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Renovations to plantation nearly complete

By LEONARD GRAY / L’Observateur / August 3, 1998

WALLACE – Evergreen Plantation, a jewel of the west bank in St. John theBaptist Parish, is undergoing a face lift like none other in its history.

Project manager Jane Boddie said the privately-owned plantation is the most complete plantation complex in the state, with 39 buildings on the National Register of Historic Places.

Drivers on River Road (Louisiana Highway 18) who have long remarked on the graceful curving double-stairway on the front of the house, were stunned some time ago with the removal of the famed stairs.

Not to despair, advised Boddie. The stairs have been renovated,strengthened and will be placed again on the 1786 Greek Revival-style house.

The stair renovation is only one small element in the nearly completed total restoration and renovation of the facility.

First off, the paint had to be restored, and that meant a paint consultant, John Lahey of Fine Paints of Europe in Vermont, came in to advise on how to re-moisturize the wood of the house so it would retain the paint on the surface.

The process, carried out by contractor Keith Guy of New Orleans, included rescaffolding all around the exterior five times, over and over, as the oil and painting processes were applied and dried.

The house itself for many years was the only building with modern plumbing and electricity, but now all buildings have been modernized.

The gallery on the second floor, for a long time, had rotted so badly it could not be walked upon. That has been rebuilt so well it all looksoriginal.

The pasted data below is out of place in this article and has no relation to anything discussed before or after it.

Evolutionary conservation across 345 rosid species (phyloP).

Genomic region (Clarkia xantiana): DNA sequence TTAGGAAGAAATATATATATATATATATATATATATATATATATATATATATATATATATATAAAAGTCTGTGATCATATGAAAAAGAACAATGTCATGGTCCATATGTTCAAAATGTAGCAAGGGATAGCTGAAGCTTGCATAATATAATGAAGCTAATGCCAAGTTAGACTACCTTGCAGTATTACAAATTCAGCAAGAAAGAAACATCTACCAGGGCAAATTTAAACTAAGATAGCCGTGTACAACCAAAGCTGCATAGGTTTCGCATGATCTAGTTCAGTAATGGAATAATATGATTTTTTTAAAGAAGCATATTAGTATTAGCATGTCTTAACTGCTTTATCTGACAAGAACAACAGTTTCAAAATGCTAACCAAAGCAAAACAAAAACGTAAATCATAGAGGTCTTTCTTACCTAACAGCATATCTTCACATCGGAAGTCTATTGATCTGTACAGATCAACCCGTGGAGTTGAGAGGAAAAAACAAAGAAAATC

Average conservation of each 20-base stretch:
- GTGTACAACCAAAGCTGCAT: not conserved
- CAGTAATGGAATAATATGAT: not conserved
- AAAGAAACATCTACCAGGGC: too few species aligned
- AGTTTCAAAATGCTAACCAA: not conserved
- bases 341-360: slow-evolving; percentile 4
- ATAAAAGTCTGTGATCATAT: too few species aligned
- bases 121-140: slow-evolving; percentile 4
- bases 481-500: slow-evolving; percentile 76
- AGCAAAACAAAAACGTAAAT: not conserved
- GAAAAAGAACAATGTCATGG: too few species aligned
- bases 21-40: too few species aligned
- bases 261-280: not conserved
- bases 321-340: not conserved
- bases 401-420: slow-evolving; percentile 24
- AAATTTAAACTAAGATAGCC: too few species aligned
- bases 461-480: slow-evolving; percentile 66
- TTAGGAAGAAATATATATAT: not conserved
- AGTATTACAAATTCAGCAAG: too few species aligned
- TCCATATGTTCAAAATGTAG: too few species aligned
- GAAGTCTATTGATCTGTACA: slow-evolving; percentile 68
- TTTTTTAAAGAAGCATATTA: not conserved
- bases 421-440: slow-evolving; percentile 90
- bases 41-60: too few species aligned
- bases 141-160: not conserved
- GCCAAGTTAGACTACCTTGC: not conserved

Evergreen Plantation is sister to nearby Whitney Plantation, now owned by Formosa Plastics but about to be sold to New Orleans attorney John Cummings III, who plans to restore it.

Despite outward appearances, Whitney and Evergreen were originally built with identical floor plans, probably built at the same time by brothers Christophe and Jean Jacques Heidel. Jean Jacques likely built Whitney, andhe died in 1819. Christophe built Evergreen but died in 1800.After Christophe’s death, his daughter, Magdelaine (the widow of Pierre Antoine Becnel) bought out her sister, Francoise, in 1801. Upon her deathin 1830 her grandson, Pierre Clidamant Becnel, eventually became sole owner after buying out the interest of other heirs.

Pierre launched a massive remodeling of Evergreen in 1832, contracting with builder John Carver of St. Charles Parish.Carver rebuilt the roof and added the captain’s walk at the roof’s peak (still accessible today through a steep stair and ladder from the attic). Healso added the large, plastered, two-story brick columns on the front and most of the outbuildings of the plantation.

Those outbuildings, which make up one of the most complete plantation complexes in existence, include two pigeonnaires, garconnaires, double- privy, a milk barn and an overseer’s cabin. The plantation also sports itsoriginal kitchen building.